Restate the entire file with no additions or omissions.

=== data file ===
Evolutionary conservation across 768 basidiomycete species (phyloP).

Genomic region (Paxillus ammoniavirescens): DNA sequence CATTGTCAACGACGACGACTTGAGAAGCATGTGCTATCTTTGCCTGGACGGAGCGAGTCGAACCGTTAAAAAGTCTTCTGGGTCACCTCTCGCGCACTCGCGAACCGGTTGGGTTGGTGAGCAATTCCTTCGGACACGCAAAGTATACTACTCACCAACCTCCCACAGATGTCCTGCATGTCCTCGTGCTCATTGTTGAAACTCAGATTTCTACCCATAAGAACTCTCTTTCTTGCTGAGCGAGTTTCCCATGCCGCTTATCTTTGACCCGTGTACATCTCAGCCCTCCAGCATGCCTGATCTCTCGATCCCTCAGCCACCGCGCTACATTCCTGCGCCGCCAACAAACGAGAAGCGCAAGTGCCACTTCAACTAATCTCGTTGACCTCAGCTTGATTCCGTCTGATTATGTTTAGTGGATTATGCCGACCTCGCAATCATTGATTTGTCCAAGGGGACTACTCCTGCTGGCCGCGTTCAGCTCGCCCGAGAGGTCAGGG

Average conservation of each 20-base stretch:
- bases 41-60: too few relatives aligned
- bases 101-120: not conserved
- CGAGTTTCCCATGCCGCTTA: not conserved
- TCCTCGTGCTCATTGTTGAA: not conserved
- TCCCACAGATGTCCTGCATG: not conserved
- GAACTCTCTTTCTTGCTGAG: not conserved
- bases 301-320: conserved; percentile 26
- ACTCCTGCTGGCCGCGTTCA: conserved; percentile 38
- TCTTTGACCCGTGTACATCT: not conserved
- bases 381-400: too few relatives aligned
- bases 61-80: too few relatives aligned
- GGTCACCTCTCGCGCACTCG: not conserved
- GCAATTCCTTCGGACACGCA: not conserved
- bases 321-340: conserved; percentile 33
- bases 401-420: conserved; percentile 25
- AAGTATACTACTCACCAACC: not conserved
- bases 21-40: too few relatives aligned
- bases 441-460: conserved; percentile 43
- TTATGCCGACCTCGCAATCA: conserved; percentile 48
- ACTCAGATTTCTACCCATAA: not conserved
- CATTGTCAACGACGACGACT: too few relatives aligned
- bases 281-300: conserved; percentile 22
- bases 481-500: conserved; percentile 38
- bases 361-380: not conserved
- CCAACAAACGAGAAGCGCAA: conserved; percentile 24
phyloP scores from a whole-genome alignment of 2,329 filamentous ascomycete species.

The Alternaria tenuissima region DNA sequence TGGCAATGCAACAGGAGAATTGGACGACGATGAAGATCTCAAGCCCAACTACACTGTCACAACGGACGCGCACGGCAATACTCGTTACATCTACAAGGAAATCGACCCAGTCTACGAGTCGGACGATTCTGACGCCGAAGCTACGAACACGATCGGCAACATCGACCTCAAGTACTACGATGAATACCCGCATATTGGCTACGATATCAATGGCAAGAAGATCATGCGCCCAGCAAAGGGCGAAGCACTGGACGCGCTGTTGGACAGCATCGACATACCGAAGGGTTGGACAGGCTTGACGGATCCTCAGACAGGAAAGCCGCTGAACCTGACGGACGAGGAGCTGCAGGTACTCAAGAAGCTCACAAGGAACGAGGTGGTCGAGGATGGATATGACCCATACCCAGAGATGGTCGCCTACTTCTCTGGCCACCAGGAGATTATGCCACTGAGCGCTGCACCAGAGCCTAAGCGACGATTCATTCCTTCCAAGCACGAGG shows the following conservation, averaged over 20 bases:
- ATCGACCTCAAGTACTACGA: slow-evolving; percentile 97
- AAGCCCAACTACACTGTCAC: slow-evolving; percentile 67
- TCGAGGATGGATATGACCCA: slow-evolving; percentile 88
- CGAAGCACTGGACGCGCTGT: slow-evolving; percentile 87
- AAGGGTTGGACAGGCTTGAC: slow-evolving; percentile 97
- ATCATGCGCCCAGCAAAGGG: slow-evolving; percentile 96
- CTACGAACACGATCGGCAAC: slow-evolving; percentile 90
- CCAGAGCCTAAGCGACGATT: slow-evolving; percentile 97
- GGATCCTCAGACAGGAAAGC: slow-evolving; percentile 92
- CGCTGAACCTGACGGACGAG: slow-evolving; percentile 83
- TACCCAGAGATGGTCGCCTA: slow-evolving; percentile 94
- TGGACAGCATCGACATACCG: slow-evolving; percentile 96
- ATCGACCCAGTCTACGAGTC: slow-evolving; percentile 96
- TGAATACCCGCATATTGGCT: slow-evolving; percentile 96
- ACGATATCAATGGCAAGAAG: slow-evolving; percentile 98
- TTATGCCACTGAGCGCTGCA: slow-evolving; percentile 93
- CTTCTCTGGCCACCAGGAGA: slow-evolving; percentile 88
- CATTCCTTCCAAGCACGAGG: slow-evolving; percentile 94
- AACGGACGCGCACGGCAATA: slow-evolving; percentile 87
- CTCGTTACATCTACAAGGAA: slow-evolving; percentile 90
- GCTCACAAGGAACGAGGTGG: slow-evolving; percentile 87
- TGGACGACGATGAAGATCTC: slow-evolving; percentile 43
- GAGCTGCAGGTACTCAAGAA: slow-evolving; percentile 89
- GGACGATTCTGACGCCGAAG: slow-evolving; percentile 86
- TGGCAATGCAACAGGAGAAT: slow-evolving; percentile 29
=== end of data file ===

Evolutionary conservation across 768 basidiomycete species (phyloP).

Genomic region (Paxillus ammoniavirescens): DNA sequence CATTGTCAACGACGACGACTTGAGAAGCATGTGCTATCTTTGCCTGGACGGAGCGAGTCGAACCGTTAAAAAGTCTTCTGGGTCACCTCTCGCGCACTCGCGAACCGGTTGGGTTGGTGAGCAATTCCTTCGGACACGCAAAGTATACTACTCACCAACCTCCCACAGATGTCCTGCATGTCCTCGTGCTCATTGTTGAAACTCAGATTTCTACCCATAAGAACTCTCTTTCTTGCTGAGCGAGTTTCCCATGCCGCTTATCTTTGACCCGTGTACATCTCAGCCCTCCAGCATGCCTGATCTCTCGATCCCTCAGCCACCGCGCTACATTCCTGCGCCGCCAACAAACGAGAAGCGCAAGTGCCACTTCAACTAATCTCGTTGACCTCAGCTTGATTCCGTCTGATTATGTTTAGTGGATTATGCCGACCTCGCAATCATTGATTTGTCCAAGGGGACTACTCCTGCTGGCCGCGTTCAGCTCGCCCGAGAGGTCAGGG

Average conservation of each 20-base stretch:
- bases 41-60: too few relatives aligned
- bases 101-120: not conserved
- CGAGTTTCCCATGCCGCTTA: not conserved
- TCCTCGTGCTCATTGTTGAA: not conserved
- TCCCACAGATGTCCTGCATG: not conserved
- GAACTCTCTTTCTTGCTGAG: not conserved
- bases 301-320: conserved; percentile 26
- ACTCCTGCTGGCCGCGTTCA: conserved; percentile 38
- TCTTTGACCCGTGTACATCT: not conserved
- bases 381-400: too few relatives aligned
- bases 61-80: too few relatives aligned
- GGTCACCTCTCGCGCACTCG: not conserved
- GCAATTCCTTCGGACACGCA: not conserved
- bases 321-340: conserved; percentile 33
- bases 401-420: conserved; percentile 25
- AAGTATACTACTCACCAACC: not conserved
- bases 21-40: too few relatives aligned
- bases 441-460: conserved; percentile 43
- TTATGCCGACCTCGCAATCA: conserved; percentile 48
- ACTCAGATTTCTACCCATAA: not conserved
- CATTGTCAACGACGACGACT: too few relatives aligned
- bases 281-300: conserved; percentile 22
- bases 481-500: conserved; percentile 38
- bases 361-380: not conserved
- CCAACAAACGAGAAGCGCAA: conserved; percentile 24
phyloP scores from a whole-genome alignment of 2,329 filamentous ascomycete species.

The Alternaria tenuissima region DNA sequence TGGCAATGCAACAGGAGAATTGGACGACGATGAAGATCTCAAGCCCAACTACACTGTCACAACGGACGCGCACGGCAATACTCGTTACATCTACAAGGAAATCGACCCAGTCTACGAGTCGGACGATTCTGACGCCGAAGCTACGAACACGATCGGCAACATCGACCTCAAGTACTACGATGAATACCCGCATATTGGCTACGATATCAATGGCAAGAAGATCATGCGCCCAGCAAAGGGCGAAGCACTGGACGCGCTGTTGGACAGCATCGACATACCGAAGGGTTGGACAGGCTTGACGGATCCTCAGACAGGAAAGCCGCTGAACCTGACGGACGAGGAGCTGCAGGTACTCAAGAAGCTCACAAGGAACGAGGTGGTCGAGGATGGATATGACCCATACCCAGAGATGGTCGCCTACTTCTCTGGCCACCAGGAGATTATGCCACTGAGCGCTGCACCAGAGCCTAAGCGACGATTCATTCCTTCCAAGCACGAGG shows the following conservation, averaged over 20 bases:
- ATCGACCTCAAGTACTACGA: slow-evolving; percentile 97
- AAGCCCAACTACACTGTCAC: slow-evolving; percentile 67
- TCGAGGATGGATATGACCCA: slow-evolving; percentile 88
- CGAAGCACTGGACGCGCTGT: slow-evolving; percentile 87
- AAGGGTTGGACAGGCTTGAC: slow-evolving; percentile 97
- ATCATGCGCCCAGCAAAGGG: slow-evolving; percentile 96
- CTACGAACACGATCGGCAAC: slow-evolving; percentile 90
- CCAGAGCCTAAGCGACGATT: slow-evolving; percentile 97
- GGATCCTCAGACAGGAAAGC: slow-evolving; percentile 92
- CGCTGAACCTGACGGACGAG: slow-evolving; percentile 83
- TACCCAGAGATGGTCGCCTA: slow-evolving; percentile 94
- TGGACAGCATCGACATACCG: slow-evolving; percentile 96
- ATCGACCCAGTCTACGAGTC: slow-evolving; percentile 96
- TGAATACCCGCATATTGGCT: slow-evolving; percentile 96
- ACGATATCAATGGCAAGAAG: slow-evolving; percentile 98
- TTATGCCACTGAGCGCTGCA: slow-evolving; percentile 93
- CTTCTCTGGCCACCAGGAGA: slow-evolving; percentile 88
- CATTCCTTCCAAGCACGAGG: slow-evolving; percentile 94
- AACGGACGCGCACGGCAATA: slow-evolving; percentile 87
- CTCGTTACATCTACAAGGAA: slow-evolving; percentile 90
- GCTCACAAGGAACGAGGTGG: slow-evolving; percentile 87
- TGGACGACGATGAAGATCTC: slow-evolving; percentile 43
- GAGCTGCAGGTACTCAAGAA: slow-evolving; percentile 89
- GGACGATTCTGACGCCGAAG: slow-evolving; percentile 86
- TGGCAATGCAACAGGAGAAT: slow-evolving; percentile 29